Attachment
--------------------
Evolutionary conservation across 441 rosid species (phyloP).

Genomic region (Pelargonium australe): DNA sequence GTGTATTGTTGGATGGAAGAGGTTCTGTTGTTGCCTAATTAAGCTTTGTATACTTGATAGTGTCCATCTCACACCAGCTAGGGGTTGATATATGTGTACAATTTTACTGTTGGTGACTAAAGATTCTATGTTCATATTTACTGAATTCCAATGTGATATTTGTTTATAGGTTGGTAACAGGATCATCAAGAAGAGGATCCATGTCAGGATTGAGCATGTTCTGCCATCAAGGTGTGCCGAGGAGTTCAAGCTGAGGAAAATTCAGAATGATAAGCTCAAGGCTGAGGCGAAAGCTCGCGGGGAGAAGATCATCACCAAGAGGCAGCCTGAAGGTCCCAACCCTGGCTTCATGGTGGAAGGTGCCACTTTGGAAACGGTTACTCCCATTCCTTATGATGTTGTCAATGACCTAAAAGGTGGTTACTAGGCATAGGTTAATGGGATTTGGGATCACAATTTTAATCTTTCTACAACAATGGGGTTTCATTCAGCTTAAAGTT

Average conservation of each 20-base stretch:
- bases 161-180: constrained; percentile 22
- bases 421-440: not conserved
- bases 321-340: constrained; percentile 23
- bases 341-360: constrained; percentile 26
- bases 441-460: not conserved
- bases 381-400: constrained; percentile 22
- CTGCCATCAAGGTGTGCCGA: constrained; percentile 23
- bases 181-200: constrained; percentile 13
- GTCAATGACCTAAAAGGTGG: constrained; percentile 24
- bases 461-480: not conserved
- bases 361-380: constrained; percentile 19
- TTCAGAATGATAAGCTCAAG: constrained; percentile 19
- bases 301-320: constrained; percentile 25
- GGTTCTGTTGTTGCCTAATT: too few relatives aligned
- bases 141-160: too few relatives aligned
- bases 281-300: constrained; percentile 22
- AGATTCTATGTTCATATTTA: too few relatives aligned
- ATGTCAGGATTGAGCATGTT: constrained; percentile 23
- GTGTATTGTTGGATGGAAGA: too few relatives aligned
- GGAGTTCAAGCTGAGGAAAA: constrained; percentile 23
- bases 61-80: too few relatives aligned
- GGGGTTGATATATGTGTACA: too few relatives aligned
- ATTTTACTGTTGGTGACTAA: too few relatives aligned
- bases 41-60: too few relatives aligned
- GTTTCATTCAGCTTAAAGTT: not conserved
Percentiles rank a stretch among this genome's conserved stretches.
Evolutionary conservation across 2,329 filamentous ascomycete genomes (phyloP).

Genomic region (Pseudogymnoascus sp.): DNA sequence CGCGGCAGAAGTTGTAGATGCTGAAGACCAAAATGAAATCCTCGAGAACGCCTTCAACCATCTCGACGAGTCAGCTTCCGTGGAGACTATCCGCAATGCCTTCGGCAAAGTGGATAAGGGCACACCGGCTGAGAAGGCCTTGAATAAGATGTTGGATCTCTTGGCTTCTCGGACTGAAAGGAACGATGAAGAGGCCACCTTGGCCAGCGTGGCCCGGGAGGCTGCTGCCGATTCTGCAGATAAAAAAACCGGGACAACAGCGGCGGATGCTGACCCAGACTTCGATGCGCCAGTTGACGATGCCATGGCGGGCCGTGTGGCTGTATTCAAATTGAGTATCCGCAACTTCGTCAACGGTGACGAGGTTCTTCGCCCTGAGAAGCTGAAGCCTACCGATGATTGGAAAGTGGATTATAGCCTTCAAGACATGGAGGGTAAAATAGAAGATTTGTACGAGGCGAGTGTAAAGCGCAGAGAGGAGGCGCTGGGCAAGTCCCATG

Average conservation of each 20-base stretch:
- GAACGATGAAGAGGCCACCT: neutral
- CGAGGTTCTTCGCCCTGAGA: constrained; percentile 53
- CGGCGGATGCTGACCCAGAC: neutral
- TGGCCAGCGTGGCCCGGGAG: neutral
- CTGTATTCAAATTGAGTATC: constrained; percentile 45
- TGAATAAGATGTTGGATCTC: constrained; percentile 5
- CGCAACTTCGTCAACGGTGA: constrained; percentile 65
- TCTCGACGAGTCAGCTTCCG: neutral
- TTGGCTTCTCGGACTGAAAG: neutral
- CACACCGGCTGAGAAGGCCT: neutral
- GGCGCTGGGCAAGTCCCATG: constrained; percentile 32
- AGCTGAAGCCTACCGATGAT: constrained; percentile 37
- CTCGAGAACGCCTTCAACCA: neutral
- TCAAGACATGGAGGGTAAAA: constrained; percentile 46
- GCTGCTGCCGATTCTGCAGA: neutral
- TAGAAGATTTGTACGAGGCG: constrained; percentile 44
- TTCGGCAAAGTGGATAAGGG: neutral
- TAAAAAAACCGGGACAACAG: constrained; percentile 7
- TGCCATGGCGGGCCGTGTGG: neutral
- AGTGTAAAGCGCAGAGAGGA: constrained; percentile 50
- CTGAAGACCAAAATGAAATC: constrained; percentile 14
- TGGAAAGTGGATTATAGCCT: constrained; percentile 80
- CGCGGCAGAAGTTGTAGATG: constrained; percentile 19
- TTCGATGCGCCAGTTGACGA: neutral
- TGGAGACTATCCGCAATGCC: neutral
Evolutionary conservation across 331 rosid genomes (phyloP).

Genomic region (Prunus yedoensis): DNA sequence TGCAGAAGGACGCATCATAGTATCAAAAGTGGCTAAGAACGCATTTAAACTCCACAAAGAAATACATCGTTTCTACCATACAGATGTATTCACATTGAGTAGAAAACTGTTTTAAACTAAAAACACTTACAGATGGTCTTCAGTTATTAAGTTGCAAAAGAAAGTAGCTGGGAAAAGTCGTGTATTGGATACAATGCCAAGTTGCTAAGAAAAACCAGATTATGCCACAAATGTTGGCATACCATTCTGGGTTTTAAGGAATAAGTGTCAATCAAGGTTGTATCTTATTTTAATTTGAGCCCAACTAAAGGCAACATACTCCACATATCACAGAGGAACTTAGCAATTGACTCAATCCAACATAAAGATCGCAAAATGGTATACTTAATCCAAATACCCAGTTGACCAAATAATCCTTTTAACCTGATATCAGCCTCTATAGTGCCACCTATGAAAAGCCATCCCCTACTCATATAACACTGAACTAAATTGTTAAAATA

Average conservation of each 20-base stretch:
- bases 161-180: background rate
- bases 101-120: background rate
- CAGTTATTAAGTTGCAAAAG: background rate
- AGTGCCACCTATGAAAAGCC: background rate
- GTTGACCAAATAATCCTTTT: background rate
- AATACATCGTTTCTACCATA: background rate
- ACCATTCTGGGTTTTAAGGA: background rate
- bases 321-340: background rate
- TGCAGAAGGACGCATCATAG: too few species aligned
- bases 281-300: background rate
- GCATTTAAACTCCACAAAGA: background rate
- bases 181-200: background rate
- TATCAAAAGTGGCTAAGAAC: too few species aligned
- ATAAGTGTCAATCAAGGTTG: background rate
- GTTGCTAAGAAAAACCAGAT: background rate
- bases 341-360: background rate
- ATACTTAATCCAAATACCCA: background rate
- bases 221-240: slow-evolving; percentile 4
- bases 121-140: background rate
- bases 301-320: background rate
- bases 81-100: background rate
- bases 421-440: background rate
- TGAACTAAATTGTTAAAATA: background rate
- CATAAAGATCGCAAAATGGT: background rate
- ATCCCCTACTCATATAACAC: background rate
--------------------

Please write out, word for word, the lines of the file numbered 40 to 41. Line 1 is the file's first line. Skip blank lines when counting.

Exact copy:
- TCTCGACGAGTCAGCTTCCG: neutral
- TTGGCTTCTCGGACTGAAAG: neutral